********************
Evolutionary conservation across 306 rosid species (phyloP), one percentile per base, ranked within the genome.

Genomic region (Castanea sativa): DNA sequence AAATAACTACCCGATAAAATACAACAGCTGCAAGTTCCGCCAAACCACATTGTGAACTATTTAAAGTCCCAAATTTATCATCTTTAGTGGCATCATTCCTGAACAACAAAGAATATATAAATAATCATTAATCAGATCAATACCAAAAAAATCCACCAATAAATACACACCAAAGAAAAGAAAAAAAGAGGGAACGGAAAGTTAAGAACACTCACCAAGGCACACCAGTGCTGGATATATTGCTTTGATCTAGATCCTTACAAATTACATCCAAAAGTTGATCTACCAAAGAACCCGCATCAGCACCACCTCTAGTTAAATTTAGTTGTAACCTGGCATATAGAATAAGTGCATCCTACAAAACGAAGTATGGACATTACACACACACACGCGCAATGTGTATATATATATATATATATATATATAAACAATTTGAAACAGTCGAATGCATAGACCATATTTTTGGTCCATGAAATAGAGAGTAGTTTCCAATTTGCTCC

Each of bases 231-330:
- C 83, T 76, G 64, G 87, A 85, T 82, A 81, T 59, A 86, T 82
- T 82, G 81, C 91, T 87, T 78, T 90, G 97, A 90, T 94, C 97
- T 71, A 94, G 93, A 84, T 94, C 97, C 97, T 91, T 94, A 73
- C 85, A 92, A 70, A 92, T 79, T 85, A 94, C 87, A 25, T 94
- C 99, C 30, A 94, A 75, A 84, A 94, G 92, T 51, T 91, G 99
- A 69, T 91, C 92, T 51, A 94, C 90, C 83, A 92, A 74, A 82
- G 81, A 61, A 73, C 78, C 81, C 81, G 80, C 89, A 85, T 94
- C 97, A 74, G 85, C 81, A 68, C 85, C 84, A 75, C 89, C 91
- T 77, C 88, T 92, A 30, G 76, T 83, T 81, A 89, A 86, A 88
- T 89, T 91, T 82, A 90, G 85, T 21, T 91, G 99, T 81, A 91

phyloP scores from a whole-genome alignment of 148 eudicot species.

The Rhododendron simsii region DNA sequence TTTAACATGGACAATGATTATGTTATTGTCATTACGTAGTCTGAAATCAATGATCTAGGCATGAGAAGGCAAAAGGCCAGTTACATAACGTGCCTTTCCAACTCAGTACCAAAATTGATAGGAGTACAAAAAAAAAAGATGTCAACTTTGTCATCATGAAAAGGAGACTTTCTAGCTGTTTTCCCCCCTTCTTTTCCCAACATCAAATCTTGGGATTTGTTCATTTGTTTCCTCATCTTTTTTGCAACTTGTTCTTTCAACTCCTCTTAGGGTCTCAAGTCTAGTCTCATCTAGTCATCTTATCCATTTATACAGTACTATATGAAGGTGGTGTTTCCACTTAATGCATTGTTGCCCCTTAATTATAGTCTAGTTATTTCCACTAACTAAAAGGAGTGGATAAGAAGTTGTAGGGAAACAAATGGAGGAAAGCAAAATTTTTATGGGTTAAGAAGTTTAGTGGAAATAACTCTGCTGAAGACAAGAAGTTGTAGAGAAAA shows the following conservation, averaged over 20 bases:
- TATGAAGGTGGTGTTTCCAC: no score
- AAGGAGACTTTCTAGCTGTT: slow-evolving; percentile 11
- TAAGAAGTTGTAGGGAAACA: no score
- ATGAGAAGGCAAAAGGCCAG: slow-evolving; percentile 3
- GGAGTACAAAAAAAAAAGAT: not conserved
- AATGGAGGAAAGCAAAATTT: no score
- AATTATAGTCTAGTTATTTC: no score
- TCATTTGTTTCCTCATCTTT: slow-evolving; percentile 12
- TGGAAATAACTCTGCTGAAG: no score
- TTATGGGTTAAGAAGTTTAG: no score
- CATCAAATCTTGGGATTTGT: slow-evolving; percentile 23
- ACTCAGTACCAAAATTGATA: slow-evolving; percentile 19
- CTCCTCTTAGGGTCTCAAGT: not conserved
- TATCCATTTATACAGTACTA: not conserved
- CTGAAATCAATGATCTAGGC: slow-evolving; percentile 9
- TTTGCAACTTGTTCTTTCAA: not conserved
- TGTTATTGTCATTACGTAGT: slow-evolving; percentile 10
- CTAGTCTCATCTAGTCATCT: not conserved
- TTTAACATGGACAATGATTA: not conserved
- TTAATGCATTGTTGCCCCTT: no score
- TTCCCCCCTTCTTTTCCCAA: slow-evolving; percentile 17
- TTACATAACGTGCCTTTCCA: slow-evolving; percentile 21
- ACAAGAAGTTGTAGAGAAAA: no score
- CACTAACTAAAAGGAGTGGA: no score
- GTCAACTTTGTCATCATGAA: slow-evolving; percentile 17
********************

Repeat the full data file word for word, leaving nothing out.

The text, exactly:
Evolutionary conservation across 306 rosid species (phyloP), one percentile per base, ranked within the genome.

Genomic region (Castanea sativa): DNA sequence AAATAACTACCCGATAAAATACAACAGCTGCAAGTTCCGCCAAACCACATTGTGAACTATTTAAAGTCCCAAATTTATCATCTTTAGTGGCATCATTCCTGAACAACAAAGAATATATAAATAATCATTAATCAGATCAATACCAAAAAAATCCACCAATAAATACACACCAAAGAAAAGAAAAAAAGAGGGAACGGAAAGTTAAGAACACTCACCAAGGCACACCAGTGCTGGATATATTGCTTTGATCTAGATCCTTACAAATTACATCCAAAAGTTGATCTACCAAAGAACCCGCATCAGCACCACCTCTAGTTAAATTTAGTTGTAACCTGGCATATAGAATAAGTGCATCCTACAAAACGAAGTATGGACATTACACACACACACGCGCAATGTGTATATATATATATATATATATATATAAACAATTTGAAACAGTCGAATGCATAGACCATATTTTTGGTCCATGAAATAGAGAGTAGTTTCCAATTTGCTCC

Each of bases 231-330:
- C 83, T 76, G 64, G 87, A 85, T 82, A 81, T 59, A 86, T 82
- T 82, G 81, C 91, T 87, T 78, T 90, G 97, A 90, T 94, C 97
- T 71, A 94, G 93, A 84, T 94, C 97, C 97, T 91, T 94, A 73
- C 85, A 92, A 70, A 92, T 79, T 85, A 94, C 87, A 25, T 94
- C 99, C 30, A 94, A 75, A 84, A 94, G 92, T 51, T 91, G 99
- A 69, T 91, C 92, T 51, A 94, C 90, C 83, A 92, A 74, A 82
- G 81, A 61, A 73, C 78, C 81, C 81, G 80, C 89, A 85, T 94
- C 97, A 74, G 85, C 81, A 68, C 85, C 84, A 75, C 89, C 91
- T 77, C 88, T 92, A 30, G 76, T 83, T 81, A 89, A 86, A 88
- T 89, T 91, T 82, A 90, G 85, T 21, T 91, G 99, T 81, A 91

phyloP scores from a whole-genome alignment of 148 eudicot species.

The Rhododendron simsii region DNA sequence TTTAACATGGACAATGATTATGTTATTGTCATTACGTAGTCTGAAATCAATGATCTAGGCATGAGAAGGCAAAAGGCCAGTTACATAACGTGCCTTTCCAACTCAGTACCAAAATTGATAGGAGTACAAAAAAAAAAGATGTCAACTTTGTCATCATGAAAAGGAGACTTTCTAGCTGTTTTCCCCCCTTCTTTTCCCAACATCAAATCTTGGGATTTGTTCATTTGTTTCCTCATCTTTTTTGCAACTTGTTCTTTCAACTCCTCTTAGGGTCTCAAGTCTAGTCTCATCTAGTCATCTTATCCATTTATACAGTACTATATGAAGGTGGTGTTTCCACTTAATGCATTGTTGCCCCTTAATTATAGTCTAGTTATTTCCACTAACTAAAAGGAGTGGATAAGAAGTTGTAGGGAAACAAATGGAGGAAAGCAAAATTTTTATGGGTTAAGAAGTTTAGTGGAAATAACTCTGCTGAAGACAAGAAGTTGTAGAGAAAA shows the following conservation, averaged over 20 bases:
- TATGAAGGTGGTGTTTCCAC: no score
- AAGGAGACTTTCTAGCTGTT: slow-evolving; percentile 11
- TAAGAAGTTGTAGGGAAACA: no score
- ATGAGAAGGCAAAAGGCCAG: slow-evolving; percentile 3
- GGAGTACAAAAAAAAAAGAT: not conserved
- AATGGAGGAAAGCAAAATTT: no score
- AATTATAGTCTAGTTATTTC: no score
- TCATTTGTTTCCTCATCTTT: slow-evolving; percentile 12
- TGGAAATAACTCTGCTGAAG: no score
- TTATGGGTTAAGAAGTTTAG: no score
- CATCAAATCTTGGGATTTGT: slow-evolving; percentile 23
- ACTCAGTACCAAAATTGATA: slow-evolving; percentile 19
- CTCCTCTTAGGGTCTCAAGT: not conserved
- TATCCATTTATACAGTACTA: not conserved
- CTGAAATCAATGATCTAGGC: slow-evolving; percentile 9
- TTTGCAACTTGTTCTTTCAA: not conserved
- TGTTATTGTCATTACGTAGT: slow-evolving; percentile 10
- CTAGTCTCATCTAGTCATCT: not conserved
- TTTAACATGGACAATGATTA: not conserved
- TTAATGCATTGTTGCCCCTT: no score
- TTCCCCCCTTCTTTTCCCAA: slow-evolving; percentile 17
- TTACATAACGTGCCTTTCCA: slow-evolving; percentile 21
- ACAAGAAGTTGTAGAGAAAA: no score
- CACTAACTAAAAGGAGTGGA: no score
- GTCAACTTTGTCATCATGAA: slow-evolving; percentile 17